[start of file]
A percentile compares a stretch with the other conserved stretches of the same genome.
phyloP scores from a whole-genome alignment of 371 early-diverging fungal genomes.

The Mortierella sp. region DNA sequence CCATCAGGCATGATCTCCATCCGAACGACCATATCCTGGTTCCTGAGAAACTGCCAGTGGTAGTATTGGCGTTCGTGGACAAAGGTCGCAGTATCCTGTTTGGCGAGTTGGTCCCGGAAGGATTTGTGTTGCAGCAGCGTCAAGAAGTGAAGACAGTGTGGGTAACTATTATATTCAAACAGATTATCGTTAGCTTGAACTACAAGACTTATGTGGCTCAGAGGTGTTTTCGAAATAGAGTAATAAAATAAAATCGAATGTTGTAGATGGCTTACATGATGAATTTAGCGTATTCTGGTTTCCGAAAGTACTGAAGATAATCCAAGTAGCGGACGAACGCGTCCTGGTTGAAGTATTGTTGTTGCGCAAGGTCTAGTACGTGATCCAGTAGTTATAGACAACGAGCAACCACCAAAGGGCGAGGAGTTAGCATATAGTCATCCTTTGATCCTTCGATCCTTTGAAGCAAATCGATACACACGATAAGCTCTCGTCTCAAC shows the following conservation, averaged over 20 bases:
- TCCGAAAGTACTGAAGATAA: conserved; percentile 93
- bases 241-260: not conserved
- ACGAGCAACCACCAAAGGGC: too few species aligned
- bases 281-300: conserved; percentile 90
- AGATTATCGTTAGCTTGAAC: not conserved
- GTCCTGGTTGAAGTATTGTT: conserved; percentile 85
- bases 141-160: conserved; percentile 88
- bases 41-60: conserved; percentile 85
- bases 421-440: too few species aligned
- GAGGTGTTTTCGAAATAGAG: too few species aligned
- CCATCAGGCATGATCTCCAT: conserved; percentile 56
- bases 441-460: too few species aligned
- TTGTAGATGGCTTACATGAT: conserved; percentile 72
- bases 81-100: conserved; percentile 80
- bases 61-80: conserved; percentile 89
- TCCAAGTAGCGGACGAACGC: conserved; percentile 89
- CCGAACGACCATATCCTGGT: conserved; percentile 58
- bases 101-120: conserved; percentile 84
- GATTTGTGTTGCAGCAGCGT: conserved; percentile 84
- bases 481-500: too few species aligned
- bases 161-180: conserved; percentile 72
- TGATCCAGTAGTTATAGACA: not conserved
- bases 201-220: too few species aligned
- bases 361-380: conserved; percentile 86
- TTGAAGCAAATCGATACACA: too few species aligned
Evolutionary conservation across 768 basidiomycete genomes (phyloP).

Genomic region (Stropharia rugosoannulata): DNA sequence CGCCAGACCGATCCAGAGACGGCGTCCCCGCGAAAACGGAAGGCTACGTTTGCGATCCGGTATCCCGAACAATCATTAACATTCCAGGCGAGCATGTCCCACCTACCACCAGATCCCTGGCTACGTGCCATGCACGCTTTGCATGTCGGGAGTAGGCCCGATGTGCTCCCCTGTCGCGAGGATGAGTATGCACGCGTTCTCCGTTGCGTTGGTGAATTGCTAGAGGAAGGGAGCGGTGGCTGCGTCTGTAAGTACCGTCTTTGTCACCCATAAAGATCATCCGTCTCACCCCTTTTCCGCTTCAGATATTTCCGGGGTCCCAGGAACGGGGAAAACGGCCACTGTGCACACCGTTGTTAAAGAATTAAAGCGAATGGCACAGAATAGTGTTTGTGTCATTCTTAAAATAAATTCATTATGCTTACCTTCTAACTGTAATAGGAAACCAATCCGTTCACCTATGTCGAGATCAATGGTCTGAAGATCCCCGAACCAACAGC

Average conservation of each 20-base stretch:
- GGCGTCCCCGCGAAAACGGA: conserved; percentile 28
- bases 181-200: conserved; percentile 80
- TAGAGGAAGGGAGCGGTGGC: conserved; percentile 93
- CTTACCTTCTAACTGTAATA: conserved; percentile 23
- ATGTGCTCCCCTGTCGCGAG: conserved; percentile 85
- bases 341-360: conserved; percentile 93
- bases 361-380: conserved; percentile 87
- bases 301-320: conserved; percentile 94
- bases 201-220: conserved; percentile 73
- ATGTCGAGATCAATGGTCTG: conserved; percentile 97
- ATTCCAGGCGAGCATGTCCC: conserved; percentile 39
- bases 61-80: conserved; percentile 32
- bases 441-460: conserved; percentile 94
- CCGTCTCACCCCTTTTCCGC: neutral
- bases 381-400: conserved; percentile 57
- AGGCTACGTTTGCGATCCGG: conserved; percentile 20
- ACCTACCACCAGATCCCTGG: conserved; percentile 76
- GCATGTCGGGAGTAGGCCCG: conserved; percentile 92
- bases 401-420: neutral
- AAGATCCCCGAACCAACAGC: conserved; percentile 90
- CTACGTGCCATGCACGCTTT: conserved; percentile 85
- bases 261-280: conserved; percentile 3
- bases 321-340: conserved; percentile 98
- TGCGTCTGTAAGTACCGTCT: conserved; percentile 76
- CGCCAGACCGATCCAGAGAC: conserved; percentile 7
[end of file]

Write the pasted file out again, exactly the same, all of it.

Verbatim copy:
A percentile compares a stretch with the other conserved stretches of the same genome.
phyloP scores from a whole-genome alignment of 371 early-diverging fungal genomes.

The Mortierella sp. region DNA sequence CCATCAGGCATGATCTCCATCCGAACGACCATATCCTGGTTCCTGAGAAACTGCCAGTGGTAGTATTGGCGTTCGTGGACAAAGGTCGCAGTATCCTGTTTGGCGAGTTGGTCCCGGAAGGATTTGTGTTGCAGCAGCGTCAAGAAGTGAAGACAGTGTGGGTAACTATTATATTCAAACAGATTATCGTTAGCTTGAACTACAAGACTTATGTGGCTCAGAGGTGTTTTCGAAATAGAGTAATAAAATAAAATCGAATGTTGTAGATGGCTTACATGATGAATTTAGCGTATTCTGGTTTCCGAAAGTACTGAAGATAATCCAAGTAGCGGACGAACGCGTCCTGGTTGAAGTATTGTTGTTGCGCAAGGTCTAGTACGTGATCCAGTAGTTATAGACAACGAGCAACCACCAAAGGGCGAGGAGTTAGCATATAGTCATCCTTTGATCCTTCGATCCTTTGAAGCAAATCGATACACACGATAAGCTCTCGTCTCAAC shows the following conservation, averaged over 20 bases:
- TCCGAAAGTACTGAAGATAA: conserved; percentile 93
- bases 241-260: not conserved
- ACGAGCAACCACCAAAGGGC: too few species aligned
- bases 281-300: conserved; percentile 90
- AGATTATCGTTAGCTTGAAC: not conserved
- GTCCTGGTTGAAGTATTGTT: conserved; percentile 85
- bases 141-160: conserved; percentile 88
- bases 41-60: conserved; percentile 85
- bases 421-440: too few species aligned
- GAGGTGTTTTCGAAATAGAG: too few species aligned
- CCATCAGGCATGATCTCCAT: conserved; percentile 56
- bases 441-460: too few species aligned
- TTGTAGATGGCTTACATGAT: conserved; percentile 72
- bases 81-100: conserved; percentile 80
- bases 61-80: conserved; percentile 89
- TCCAAGTAGCGGACGAACGC: conserved; percentile 89
- CCGAACGACCATATCCTGGT: conserved; percentile 58
- bases 101-120: conserved; percentile 84
- GATTTGTGTTGCAGCAGCGT: conserved; percentile 84
- bases 481-500: too few species aligned
- bases 161-180: conserved; percentile 72
- TGATCCAGTAGTTATAGACA: not conserved
- bases 201-220: too few species aligned
- bases 361-380: conserved; percentile 86
- TTGAAGCAAATCGATACACA: too few species aligned
Evolutionary conservation across 768 basidiomycete genomes (phyloP).

Genomic region (Stropharia rugosoannulata): DNA sequence CGCCAGACCGATCCAGAGACGGCGTCCCCGCGAAAACGGAAGGCTACGTTTGCGATCCGGTATCCCGAACAATCATTAACATTCCAGGCGAGCATGTCCCACCTACCACCAGATCCCTGGCTACGTGCCATGCACGCTTTGCATGTCGGGAGTAGGCCCGATGTGCTCCCCTGTCGCGAGGATGAGTATGCACGCGTTCTCCGTTGCGTTGGTGAATTGCTAGAGGAAGGGAGCGGTGGCTGCGTCTGTAAGTACCGTCTTTGTCACCCATAAAGATCATCCGTCTCACCCCTTTTCCGCTTCAGATATTTCCGGGGTCCCAGGAACGGGGAAAACGGCCACTGTGCACACCGTTGTTAAAGAATTAAAGCGAATGGCACAGAATAGTGTTTGTGTCATTCTTAAAATAAATTCATTATGCTTACCTTCTAACTGTAATAGGAAACCAATCCGTTCACCTATGTCGAGATCAATGGTCTGAAGATCCCCGAACCAACAGC

Average conservation of each 20-base stretch:
- GGCGTCCCCGCGAAAACGGA: conserved; percentile 28
- bases 181-200: conserved; percentile 80
- TAGAGGAAGGGAGCGGTGGC: conserved; percentile 93
- CTTACCTTCTAACTGTAATA: conserved; percentile 23
- ATGTGCTCCCCTGTCGCGAG: conserved; percentile 85
- bases 341-360: conserved; percentile 93
- bases 361-380: conserved; percentile 87
- bases 301-320: conserved; percentile 94
- bases 201-220: conserved; percentile 73
- ATGTCGAGATCAATGGTCTG: conserved; percentile 97
- ATTCCAGGCGAGCATGTCCC: conserved; percentile 39
- bases 61-80: conserved; percentile 32
- bases 441-460: conserved; percentile 94
- CCGTCTCACCCCTTTTCCGC: neutral
- bases 381-400: conserved; percentile 57
- AGGCTACGTTTGCGATCCGG: conserved; percentile 20
- ACCTACCACCAGATCCCTGG: conserved; percentile 76
- GCATGTCGGGAGTAGGCCCG: conserved; percentile 92
- bases 401-420: neutral
- AAGATCCCCGAACCAACAGC: conserved; percentile 90
- CTACGTGCCATGCACGCTTT: conserved; percentile 85
- bases 261-280: conserved; percentile 3
- bases 321-340: conserved; percentile 98
- TGCGTCTGTAAGTACCGTCT: conserved; percentile 76
- CGCCAGACCGATCCAGAGAC: conserved; percentile 7